Edit: I've saved a copy of this, if it goes offline, 'prof_andre_tylee...' - if it goes offline, feel free to PM me.
     
    Last edited: Dec 7, 2013
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  14. biophile

    biophile Places I'd rather be.

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    Good point Esther12. Chalder's statement is odd because usually they have ignored behavioural definitions of recovery and focused on self-reported symptoms only, arising in the ridiculous situation where people can be disabled and recovered at the same time. Now it is the other way around where as long as people reach normal pre-defined normal behaviour it is possible to be recovered despite major symptoms? Although part of her definition is probably trying to account that not everyone who recovers from CFS is going to have perfect health, just as many otherwise "healthy" people in the general population are not free from occasional symptoms.
     
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  15. Sean

    Sean Senior Member

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    Hence their extensive use of objective measures to determine concrete behavioural changes.

    [sarcasm off]
     
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  16. Esther12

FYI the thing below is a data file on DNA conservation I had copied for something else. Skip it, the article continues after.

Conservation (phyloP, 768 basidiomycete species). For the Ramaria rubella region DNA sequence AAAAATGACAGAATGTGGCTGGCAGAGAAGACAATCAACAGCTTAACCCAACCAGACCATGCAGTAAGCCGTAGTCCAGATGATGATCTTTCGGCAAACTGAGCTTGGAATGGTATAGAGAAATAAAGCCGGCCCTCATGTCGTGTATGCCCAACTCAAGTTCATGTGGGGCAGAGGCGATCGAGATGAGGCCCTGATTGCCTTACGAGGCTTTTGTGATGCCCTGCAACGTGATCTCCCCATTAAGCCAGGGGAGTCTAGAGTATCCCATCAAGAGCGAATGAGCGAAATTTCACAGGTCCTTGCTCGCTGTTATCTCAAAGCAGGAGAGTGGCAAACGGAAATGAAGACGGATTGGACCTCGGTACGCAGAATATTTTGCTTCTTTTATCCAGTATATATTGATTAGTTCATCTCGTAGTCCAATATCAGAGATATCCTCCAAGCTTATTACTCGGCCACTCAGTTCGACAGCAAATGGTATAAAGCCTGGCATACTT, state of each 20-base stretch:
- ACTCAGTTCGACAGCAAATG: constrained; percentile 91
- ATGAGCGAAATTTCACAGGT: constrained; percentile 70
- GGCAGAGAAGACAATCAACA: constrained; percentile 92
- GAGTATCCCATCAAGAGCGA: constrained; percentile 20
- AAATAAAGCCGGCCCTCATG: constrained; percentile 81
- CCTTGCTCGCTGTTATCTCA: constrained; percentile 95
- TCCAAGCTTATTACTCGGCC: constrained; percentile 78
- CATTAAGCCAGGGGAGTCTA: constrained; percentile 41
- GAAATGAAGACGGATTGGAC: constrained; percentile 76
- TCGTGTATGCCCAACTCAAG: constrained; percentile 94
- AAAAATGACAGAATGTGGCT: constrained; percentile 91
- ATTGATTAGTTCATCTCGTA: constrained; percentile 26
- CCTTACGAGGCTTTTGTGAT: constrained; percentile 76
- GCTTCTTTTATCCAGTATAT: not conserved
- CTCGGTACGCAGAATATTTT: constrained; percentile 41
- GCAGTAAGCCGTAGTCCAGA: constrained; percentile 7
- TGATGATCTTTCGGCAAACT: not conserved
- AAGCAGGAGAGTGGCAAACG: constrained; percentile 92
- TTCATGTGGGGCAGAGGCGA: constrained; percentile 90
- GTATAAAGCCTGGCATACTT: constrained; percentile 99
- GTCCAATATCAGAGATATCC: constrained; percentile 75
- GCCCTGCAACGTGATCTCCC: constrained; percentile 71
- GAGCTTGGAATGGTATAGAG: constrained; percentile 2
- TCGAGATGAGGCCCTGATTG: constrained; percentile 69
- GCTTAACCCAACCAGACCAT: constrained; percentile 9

Esther12 Senior Member

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    I expect she's thinking of 'behaviour of not thinking one is sick', 'behaviour of not bothering ones doctor', 'behaviour of not believing one is deserving of assistance', etc.

    Not 'behaviour of going out drinking and dancing all night', which is what I'm after.
     
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  17. Tito

    Tito Senior Member

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    Does this study mention WHEN patients reported their positive experience?

    I ask because I read a while ago the story of a guy who had the 3-day treatment and who felt wonderful afterwards... Until a massive crash hit him pretty badly two or three months later. He explained during the course you do things and they make you believe that you are capable of doing them any time. You then become euphoric because you suddenly feels your life is back. That euphoria drives you to maintain that new level of activity... Until you crash. That guy even explained that he posted on their website a positive report just a month after the treatment. He later regretted it.
     
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  18. Bob

    Bob

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    Last edited: Mar 18, 2014
  19. Bob

    Bob

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  20. peggy-sue

    peggy-sue

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    Quite apart from all the usual issues, I take great exception to this statement from the paper.

    "Treatment alternativesare few, and especially so for young people." (bolding mine)

    Not, they're not "especially few" for children or young people.

    There are especially few treatments for anybody and none of them worthwhile.